Whole exome sequencing analyzes all of a person’s genes, in both the nucleus (which contains most of a cell’s genetic material) and mitochondria (energy powerhouses of cells, containing a little genetic material). It can find misspellings or mutations of the genes.
Kiran’s results gave us no well-known diagnosis. No clear genetic disorder was identified.
A gene mutation was found in a gene that has only been newly described – in the past two years – and is currently under a lot of research. The geneticist and counselor both feel this mutation may be our diagnosis for Kiran, but there is not enough evidence at this time for it to be definitive.
He has a missense mutation – a SINGLE letter misspelled – in a gene called RAB11B. Neither my gene nor Kiran’s dad’s gene had this misspelling, so it is sporadic and unique to Kiran’s DNA. He did not inherit it from us.
No other significant gene variants were discovered in the nuclei. One misspelling was found in Kiran’s mitochondria DNA. This misspelling was also present in me. Both the geneticist and counselor feel this is benign and have no concerns. They do not feel it gives Kiran a diagnosis.
Back to RAB11B. Mouse studies have been done. It appears this is an important gene for brain expression and heart function. It is important in cell signaling as well. When the gene is not working, the mice have abnormal movement and neuronal function and show a defect in the nervous system.
Two – TWO – patients who have undergone whole exome sequencing have the same misspelling in RAB11B. Both have very similar features as Kiran – neurodevelopmental disorder, brain abnormalities, variable vision problems, delayed speech and motor skills, low muscle tone, and small head size.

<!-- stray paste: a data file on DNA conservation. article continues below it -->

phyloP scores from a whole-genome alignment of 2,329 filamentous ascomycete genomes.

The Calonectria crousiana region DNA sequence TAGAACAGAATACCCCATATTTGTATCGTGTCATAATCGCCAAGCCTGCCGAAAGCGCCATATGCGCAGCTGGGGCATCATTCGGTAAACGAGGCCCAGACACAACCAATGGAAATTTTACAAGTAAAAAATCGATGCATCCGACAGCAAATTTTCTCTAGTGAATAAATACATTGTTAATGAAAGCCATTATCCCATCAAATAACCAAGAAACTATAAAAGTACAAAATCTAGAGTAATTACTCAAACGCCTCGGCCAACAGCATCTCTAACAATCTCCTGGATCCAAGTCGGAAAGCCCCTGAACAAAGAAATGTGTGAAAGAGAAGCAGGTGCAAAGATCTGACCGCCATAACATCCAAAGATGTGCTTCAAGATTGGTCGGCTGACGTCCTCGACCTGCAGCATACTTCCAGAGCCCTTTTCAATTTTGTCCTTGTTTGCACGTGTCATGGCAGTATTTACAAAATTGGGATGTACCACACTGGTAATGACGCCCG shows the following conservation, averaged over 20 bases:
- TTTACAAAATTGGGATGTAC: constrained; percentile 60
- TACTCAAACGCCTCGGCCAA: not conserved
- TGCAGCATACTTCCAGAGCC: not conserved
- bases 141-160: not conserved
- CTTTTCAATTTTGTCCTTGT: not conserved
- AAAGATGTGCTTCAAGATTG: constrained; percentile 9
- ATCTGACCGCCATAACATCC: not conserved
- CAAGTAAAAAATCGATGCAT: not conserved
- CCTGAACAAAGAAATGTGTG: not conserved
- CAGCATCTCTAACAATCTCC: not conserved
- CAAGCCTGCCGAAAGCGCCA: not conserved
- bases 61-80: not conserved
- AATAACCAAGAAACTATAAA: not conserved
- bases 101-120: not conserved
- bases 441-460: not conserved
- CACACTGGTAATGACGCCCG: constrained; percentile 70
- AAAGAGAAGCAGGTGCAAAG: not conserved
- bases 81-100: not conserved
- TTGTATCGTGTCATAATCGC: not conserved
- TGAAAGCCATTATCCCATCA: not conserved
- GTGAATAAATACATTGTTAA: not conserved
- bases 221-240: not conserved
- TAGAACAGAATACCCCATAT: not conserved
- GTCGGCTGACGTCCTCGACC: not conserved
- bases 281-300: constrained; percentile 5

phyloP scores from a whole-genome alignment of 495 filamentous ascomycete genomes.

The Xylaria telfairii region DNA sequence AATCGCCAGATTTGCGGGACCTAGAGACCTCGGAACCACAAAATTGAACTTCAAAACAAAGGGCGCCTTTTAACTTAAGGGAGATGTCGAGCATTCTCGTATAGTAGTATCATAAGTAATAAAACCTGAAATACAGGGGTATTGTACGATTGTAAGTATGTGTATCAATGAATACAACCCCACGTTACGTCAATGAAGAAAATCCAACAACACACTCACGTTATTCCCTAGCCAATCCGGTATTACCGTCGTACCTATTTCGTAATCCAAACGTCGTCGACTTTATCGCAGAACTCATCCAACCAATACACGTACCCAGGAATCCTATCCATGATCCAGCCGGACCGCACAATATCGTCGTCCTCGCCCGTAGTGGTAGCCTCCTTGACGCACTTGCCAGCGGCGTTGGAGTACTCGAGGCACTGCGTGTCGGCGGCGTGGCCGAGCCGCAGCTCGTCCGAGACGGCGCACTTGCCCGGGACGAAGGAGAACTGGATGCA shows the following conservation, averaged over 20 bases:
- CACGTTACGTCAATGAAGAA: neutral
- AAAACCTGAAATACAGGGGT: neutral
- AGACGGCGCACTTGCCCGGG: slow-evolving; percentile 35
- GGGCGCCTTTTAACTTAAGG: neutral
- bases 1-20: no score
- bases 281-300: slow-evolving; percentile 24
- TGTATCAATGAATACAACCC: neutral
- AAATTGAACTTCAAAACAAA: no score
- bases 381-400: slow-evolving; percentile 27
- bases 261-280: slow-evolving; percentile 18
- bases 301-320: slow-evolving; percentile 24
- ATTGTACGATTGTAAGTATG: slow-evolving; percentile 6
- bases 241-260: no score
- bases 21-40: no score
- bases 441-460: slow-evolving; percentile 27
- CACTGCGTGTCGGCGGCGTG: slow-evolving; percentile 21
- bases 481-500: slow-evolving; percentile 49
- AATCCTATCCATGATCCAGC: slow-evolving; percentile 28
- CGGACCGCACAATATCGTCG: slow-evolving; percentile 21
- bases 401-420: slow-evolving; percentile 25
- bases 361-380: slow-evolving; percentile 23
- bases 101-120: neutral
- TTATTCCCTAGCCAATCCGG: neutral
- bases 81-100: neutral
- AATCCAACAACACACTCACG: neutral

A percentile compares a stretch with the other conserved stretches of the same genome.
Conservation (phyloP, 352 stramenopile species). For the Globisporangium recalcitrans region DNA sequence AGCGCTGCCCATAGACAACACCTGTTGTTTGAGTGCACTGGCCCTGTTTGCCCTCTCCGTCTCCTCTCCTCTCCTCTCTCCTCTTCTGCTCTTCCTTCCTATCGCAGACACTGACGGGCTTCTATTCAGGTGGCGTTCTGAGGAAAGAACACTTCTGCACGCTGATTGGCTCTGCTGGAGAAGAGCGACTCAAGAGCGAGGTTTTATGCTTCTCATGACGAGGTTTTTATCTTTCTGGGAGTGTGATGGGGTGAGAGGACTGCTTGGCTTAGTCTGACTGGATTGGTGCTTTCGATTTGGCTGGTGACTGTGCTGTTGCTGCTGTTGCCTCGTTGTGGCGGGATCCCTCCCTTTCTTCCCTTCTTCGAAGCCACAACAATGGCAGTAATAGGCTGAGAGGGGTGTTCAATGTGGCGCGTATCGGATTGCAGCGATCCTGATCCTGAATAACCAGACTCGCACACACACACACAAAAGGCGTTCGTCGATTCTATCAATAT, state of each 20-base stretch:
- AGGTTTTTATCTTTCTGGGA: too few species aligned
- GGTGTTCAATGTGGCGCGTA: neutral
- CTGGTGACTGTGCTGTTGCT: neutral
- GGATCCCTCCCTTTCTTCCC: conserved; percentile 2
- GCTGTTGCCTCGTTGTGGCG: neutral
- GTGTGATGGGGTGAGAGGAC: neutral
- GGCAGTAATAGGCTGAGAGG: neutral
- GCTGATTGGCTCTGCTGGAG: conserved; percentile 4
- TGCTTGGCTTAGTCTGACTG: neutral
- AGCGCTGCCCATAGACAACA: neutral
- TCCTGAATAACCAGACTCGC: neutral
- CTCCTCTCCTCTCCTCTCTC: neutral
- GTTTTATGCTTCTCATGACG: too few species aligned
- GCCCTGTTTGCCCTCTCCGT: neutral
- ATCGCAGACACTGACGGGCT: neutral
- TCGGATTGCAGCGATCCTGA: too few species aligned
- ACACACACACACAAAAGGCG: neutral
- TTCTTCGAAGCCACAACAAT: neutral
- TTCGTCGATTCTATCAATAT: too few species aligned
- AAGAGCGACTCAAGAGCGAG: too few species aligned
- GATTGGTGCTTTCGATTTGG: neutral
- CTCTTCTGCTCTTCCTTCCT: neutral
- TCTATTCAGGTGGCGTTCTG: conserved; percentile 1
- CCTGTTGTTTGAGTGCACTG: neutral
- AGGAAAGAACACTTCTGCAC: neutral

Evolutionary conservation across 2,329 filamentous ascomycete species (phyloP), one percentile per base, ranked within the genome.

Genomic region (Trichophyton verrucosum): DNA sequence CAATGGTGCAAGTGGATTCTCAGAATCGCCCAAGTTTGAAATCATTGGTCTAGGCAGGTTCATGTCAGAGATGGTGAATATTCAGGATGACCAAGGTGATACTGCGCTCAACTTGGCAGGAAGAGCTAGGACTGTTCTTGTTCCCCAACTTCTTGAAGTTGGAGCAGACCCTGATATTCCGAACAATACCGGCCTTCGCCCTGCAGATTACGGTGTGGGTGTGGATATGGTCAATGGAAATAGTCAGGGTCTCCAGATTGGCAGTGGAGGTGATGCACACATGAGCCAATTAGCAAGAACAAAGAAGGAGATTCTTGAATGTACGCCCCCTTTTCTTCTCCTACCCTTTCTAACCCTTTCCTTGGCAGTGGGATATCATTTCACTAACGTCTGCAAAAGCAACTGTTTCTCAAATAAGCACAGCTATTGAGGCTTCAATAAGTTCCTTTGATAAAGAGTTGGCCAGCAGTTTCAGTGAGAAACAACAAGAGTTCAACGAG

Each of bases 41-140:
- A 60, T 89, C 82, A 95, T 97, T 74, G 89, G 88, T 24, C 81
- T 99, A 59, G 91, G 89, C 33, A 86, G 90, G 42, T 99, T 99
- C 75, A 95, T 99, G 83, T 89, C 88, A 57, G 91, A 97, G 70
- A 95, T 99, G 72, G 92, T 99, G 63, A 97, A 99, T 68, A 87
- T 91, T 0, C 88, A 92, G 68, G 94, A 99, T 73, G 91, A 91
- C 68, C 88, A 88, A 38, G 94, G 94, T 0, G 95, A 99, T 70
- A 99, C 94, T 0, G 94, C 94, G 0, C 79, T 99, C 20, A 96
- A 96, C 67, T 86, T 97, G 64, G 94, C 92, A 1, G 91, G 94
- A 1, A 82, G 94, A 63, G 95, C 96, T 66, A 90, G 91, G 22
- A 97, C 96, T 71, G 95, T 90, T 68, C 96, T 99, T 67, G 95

What does this all mean? (And yes, I am writing this blog going straight off of notes I was taking during the phone call with the genetic counselor.)
1) We have ruled out more common, well-known neurological genetic syndromes. This is rare. We don’t know much about it. (Story of Kiran’s life)
2) This gene is important in brain pathways and heart function. Two other patients have been identified that have similar features to Kiran. But. We don’t know the full spectrum of features that might be associated with this misspelling.
3) We don’t know how rare or common variants in this gene are – there just isn’t enough data out there at this time. We don’t know if certain mutations can cause certain outcomes. We don’t know the prognosis. We don’t know if/that there are any medical management changes that should be made. There is just a lot we don’t know.
4) This is a change unique to Kiran’s DNA. This is not inherited from either of us. It is not something that would have occurred with any environmental influences during pregnancy. (I had to ask, and yes I choked up – It’s not my fault.)
5) The gene is currently under research, so the chances we learn more is really high. The genetic counselor felt really good about this – that we will likely know more in the future. Kiran may even get to be a part of some research. Who knows? Maybe we will fight to get them to name the eventual diagnosis after him. (He is the coolest kid in the world, after all, and apparently 1 of only 3 patients known to have this mutation of this gene.)
That might have been a lot of repeat information. My brain isn’t able to fully process this at this time, so I really am just regurgitating – and expounding, a little, off my notes. It is better than a negative result. But it just doesn’t give us…much. Yet.